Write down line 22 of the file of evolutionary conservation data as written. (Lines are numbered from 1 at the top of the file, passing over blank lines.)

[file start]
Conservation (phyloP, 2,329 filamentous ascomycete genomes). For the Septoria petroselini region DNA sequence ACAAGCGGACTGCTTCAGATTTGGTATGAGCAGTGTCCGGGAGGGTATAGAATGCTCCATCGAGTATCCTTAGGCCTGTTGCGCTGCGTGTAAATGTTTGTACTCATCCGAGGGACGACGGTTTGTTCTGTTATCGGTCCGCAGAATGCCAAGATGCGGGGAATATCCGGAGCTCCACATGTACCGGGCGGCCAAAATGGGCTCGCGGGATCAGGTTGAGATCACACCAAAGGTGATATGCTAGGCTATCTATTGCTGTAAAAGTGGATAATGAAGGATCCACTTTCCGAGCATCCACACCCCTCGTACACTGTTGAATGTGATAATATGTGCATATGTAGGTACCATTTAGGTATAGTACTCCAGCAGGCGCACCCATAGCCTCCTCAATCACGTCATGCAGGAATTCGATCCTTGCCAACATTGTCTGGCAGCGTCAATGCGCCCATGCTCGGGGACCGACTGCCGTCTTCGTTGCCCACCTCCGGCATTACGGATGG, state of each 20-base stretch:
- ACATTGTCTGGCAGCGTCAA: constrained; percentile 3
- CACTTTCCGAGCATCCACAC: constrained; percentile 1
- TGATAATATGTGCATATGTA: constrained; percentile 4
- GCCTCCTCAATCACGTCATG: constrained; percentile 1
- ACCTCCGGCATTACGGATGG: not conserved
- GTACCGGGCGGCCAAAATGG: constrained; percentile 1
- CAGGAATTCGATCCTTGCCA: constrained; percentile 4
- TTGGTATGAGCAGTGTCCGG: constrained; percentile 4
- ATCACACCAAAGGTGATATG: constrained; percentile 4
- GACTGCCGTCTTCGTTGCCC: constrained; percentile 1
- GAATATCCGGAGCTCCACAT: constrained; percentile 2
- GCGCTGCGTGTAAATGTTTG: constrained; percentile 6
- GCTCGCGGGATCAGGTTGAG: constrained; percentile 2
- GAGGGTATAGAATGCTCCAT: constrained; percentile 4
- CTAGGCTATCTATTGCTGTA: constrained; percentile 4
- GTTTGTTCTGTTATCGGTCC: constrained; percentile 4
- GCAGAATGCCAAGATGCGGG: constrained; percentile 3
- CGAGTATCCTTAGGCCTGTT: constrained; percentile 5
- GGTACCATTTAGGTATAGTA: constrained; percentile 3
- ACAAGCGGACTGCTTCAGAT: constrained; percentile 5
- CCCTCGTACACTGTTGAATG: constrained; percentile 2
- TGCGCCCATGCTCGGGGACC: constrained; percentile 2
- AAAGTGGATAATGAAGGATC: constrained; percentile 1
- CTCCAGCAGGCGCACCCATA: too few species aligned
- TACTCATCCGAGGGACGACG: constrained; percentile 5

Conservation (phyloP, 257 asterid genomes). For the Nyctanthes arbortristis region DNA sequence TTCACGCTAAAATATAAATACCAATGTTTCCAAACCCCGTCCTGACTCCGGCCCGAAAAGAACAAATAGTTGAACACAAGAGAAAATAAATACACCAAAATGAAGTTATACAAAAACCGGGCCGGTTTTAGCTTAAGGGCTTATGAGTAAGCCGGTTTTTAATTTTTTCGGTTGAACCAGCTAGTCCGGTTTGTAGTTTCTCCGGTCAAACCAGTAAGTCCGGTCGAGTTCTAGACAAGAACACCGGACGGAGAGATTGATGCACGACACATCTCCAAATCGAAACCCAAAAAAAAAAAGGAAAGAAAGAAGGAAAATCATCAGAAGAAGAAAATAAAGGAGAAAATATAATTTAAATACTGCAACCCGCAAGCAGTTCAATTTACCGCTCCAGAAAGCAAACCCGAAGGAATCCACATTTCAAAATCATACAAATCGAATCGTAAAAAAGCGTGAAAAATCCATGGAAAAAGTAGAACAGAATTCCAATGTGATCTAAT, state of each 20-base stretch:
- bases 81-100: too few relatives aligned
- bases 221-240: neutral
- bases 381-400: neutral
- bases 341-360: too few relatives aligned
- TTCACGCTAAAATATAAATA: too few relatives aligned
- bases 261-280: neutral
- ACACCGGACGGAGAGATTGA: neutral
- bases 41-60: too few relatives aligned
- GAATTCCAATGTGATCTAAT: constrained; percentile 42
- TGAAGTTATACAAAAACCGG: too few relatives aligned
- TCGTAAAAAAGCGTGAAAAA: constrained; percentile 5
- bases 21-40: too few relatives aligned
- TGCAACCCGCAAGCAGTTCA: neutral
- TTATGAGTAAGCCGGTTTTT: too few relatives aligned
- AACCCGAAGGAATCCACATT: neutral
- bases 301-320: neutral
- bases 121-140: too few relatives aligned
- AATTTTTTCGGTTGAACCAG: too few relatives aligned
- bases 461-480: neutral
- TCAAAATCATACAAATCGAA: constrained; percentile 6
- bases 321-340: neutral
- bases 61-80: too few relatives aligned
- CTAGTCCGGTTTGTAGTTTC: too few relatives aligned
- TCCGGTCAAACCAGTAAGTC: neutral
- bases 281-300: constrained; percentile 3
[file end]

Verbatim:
- CCCTCGTACACTGTTGAATG: constrained; percentile 2